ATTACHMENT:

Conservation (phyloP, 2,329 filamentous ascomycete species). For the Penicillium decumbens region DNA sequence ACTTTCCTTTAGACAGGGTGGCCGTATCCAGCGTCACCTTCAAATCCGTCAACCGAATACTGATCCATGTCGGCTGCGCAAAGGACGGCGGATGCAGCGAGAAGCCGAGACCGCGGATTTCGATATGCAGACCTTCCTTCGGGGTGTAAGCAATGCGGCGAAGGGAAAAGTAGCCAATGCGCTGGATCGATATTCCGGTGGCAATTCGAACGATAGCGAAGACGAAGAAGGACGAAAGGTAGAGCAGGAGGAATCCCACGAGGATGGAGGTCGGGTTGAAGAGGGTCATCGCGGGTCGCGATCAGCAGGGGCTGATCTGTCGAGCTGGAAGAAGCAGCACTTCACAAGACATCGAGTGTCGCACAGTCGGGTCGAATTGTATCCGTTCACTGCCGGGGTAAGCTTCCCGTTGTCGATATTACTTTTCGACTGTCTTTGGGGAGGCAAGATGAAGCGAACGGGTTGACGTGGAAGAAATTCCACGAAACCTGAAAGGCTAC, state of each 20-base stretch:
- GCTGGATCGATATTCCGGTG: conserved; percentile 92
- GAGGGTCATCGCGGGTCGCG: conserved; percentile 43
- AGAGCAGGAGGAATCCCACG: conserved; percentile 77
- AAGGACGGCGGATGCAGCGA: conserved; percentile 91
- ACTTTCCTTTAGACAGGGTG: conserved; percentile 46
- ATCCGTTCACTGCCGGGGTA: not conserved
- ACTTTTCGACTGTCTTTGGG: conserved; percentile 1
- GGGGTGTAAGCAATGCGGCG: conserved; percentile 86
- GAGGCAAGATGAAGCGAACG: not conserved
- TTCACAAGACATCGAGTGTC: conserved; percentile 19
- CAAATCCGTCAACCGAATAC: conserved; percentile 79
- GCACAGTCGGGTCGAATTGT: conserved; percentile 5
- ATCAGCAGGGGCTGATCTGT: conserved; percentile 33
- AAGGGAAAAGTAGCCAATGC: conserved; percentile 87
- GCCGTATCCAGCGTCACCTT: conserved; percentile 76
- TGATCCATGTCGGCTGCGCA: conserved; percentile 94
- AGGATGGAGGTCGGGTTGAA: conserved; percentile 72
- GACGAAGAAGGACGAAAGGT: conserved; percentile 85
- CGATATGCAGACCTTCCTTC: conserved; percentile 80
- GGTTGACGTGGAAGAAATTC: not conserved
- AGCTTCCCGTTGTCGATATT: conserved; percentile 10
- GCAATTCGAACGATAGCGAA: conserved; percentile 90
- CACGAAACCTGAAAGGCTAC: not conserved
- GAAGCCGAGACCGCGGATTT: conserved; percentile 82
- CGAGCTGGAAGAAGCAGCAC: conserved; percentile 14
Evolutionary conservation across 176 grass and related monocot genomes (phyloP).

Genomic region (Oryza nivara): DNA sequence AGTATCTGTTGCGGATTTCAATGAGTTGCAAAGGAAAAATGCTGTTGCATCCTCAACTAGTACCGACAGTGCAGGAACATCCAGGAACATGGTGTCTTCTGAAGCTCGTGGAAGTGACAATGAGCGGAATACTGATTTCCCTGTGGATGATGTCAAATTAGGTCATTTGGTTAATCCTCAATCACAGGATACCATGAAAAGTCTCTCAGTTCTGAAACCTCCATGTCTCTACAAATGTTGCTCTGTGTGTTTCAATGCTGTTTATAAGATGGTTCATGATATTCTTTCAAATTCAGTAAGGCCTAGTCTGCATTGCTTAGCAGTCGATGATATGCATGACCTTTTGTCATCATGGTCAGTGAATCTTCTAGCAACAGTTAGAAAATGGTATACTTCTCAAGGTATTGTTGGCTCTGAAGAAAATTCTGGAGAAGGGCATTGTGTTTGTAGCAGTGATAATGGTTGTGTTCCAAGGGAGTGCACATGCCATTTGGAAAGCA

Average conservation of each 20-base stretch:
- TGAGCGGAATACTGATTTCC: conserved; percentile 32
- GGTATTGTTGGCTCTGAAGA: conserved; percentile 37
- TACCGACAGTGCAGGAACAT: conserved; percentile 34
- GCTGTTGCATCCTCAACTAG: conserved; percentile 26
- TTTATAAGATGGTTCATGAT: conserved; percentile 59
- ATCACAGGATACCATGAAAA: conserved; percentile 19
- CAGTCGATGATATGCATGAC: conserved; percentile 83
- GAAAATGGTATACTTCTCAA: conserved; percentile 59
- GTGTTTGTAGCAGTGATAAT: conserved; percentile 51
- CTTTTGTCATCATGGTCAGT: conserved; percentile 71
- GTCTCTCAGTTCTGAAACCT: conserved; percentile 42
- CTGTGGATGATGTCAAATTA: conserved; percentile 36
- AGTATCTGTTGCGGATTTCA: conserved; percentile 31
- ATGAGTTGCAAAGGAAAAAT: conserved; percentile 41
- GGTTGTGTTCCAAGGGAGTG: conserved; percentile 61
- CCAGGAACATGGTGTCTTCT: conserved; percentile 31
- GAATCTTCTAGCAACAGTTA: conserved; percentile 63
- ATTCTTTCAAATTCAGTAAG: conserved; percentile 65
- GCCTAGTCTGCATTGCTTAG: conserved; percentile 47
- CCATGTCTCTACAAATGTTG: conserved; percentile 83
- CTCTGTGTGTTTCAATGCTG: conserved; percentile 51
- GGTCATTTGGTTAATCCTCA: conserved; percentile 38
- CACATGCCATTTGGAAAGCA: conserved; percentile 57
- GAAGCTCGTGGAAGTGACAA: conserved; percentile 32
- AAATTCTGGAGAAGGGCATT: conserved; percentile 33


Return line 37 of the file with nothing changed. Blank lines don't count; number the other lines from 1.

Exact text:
- GAAAATGGTATACTTCTCAA: conserved; percentile 59